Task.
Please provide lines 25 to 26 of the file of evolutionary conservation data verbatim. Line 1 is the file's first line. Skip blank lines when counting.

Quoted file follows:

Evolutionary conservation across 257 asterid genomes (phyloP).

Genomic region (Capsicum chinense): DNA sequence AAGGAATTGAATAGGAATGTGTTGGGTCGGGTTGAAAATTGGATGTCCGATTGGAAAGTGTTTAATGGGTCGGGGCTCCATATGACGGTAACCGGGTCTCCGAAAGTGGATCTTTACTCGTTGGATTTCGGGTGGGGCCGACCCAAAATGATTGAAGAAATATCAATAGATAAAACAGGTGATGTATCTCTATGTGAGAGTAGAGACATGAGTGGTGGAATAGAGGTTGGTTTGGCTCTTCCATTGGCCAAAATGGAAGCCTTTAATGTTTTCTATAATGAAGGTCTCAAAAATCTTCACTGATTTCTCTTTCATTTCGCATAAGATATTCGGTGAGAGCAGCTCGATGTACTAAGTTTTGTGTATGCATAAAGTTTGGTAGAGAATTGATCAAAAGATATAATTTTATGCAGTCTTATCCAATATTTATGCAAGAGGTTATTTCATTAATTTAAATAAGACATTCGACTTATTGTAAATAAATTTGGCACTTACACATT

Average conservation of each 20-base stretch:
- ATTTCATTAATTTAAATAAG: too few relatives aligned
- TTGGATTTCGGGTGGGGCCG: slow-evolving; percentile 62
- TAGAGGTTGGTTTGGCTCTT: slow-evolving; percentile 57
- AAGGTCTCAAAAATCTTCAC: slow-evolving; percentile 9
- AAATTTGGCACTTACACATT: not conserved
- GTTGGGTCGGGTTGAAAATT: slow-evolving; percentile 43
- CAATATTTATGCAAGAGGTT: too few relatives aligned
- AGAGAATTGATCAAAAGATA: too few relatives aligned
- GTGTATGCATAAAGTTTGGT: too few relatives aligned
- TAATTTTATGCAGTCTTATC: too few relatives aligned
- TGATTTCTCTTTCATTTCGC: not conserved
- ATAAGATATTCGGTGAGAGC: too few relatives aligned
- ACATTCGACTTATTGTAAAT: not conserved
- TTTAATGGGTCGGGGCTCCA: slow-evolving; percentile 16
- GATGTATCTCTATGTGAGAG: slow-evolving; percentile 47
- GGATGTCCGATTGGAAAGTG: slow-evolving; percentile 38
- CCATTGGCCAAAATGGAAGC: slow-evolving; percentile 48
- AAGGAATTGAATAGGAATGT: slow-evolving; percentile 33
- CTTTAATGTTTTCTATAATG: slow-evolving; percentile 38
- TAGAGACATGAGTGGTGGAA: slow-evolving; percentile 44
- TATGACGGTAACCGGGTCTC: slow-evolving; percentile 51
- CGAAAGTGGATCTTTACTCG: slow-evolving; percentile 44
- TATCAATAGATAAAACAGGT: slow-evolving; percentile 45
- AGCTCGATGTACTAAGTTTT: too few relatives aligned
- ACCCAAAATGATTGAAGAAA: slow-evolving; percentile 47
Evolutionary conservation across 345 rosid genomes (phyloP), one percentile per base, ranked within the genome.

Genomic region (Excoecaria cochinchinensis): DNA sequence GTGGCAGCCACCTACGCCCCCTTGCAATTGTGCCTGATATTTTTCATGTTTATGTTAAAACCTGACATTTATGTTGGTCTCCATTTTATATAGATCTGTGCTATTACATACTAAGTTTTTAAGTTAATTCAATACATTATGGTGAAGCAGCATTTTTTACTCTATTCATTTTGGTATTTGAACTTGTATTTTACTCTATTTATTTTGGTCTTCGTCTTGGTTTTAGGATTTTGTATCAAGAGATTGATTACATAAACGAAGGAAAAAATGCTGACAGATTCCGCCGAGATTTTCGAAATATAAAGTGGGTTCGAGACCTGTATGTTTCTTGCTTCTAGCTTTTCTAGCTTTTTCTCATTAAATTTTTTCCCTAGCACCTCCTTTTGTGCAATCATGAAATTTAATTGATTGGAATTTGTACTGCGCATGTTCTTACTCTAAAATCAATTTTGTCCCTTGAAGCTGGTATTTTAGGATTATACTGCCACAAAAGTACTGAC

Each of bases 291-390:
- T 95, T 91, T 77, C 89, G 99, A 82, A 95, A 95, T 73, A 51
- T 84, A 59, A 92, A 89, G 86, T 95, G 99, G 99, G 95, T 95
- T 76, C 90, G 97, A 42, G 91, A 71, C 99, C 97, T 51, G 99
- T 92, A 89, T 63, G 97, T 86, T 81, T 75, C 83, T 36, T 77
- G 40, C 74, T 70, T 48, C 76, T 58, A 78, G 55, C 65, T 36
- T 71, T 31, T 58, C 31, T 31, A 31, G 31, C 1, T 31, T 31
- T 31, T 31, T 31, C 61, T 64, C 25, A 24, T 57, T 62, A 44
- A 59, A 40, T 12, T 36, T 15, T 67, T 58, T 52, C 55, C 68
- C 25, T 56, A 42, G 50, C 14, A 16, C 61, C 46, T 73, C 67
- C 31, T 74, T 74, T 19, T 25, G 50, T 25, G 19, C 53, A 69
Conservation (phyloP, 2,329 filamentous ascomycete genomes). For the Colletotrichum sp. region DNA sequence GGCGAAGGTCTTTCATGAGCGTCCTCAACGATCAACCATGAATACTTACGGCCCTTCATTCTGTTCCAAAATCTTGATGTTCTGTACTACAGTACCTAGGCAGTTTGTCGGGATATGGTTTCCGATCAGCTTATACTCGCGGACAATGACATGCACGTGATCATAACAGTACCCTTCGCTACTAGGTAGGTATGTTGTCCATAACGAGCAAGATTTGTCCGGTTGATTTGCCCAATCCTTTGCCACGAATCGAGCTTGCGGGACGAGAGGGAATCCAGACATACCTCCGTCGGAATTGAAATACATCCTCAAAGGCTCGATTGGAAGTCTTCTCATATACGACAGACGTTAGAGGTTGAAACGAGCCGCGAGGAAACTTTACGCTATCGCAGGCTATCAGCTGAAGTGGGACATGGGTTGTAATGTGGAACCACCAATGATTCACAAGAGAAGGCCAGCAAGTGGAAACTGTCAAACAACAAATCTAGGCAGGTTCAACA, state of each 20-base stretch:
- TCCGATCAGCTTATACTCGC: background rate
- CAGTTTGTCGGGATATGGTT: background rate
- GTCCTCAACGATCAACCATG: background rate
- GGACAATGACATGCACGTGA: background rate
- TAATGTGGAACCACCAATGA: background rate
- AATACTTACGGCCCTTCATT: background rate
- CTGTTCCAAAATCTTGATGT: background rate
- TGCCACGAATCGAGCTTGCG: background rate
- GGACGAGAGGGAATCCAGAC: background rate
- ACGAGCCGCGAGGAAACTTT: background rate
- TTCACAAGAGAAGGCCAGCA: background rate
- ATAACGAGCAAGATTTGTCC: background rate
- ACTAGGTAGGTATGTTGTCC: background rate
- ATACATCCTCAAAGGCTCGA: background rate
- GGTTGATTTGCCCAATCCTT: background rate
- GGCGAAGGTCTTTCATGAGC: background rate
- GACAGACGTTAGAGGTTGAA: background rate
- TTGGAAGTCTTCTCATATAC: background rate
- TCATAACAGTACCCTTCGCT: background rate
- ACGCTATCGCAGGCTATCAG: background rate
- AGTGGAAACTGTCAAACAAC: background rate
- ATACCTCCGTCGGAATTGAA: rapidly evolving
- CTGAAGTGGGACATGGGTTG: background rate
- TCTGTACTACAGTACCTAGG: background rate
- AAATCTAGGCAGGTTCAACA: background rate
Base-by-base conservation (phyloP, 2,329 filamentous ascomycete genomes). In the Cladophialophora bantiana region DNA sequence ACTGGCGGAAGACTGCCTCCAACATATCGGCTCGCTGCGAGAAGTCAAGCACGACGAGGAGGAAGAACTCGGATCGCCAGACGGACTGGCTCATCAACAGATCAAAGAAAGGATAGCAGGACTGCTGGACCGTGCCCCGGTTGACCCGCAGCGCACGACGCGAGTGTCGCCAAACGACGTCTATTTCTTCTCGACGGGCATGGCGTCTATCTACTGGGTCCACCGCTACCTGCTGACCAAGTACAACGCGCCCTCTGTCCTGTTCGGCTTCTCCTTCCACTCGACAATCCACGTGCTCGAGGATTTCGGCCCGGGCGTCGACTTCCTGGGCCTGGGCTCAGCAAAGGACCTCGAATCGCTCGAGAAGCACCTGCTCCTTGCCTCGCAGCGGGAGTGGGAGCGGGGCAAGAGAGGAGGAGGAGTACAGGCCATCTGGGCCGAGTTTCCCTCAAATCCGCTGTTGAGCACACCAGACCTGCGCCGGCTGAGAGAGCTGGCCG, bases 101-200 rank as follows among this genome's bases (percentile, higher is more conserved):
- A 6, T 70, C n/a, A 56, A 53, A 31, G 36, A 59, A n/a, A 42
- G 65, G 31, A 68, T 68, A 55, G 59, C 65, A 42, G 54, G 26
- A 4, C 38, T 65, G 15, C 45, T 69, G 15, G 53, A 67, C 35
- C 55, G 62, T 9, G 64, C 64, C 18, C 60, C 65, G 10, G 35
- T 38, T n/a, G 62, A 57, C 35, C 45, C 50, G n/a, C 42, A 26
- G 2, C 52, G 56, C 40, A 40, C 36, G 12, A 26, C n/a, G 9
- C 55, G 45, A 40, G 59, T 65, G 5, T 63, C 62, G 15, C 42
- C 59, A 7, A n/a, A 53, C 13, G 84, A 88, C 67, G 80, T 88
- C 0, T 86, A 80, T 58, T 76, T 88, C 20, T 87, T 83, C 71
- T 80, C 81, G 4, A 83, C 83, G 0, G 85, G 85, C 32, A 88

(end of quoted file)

- CGAAAGTGGATCTTTACTCG: slow-evolving; percentile 44
- TATCAATAGATAAAACAGGT: slow-evolving; percentile 45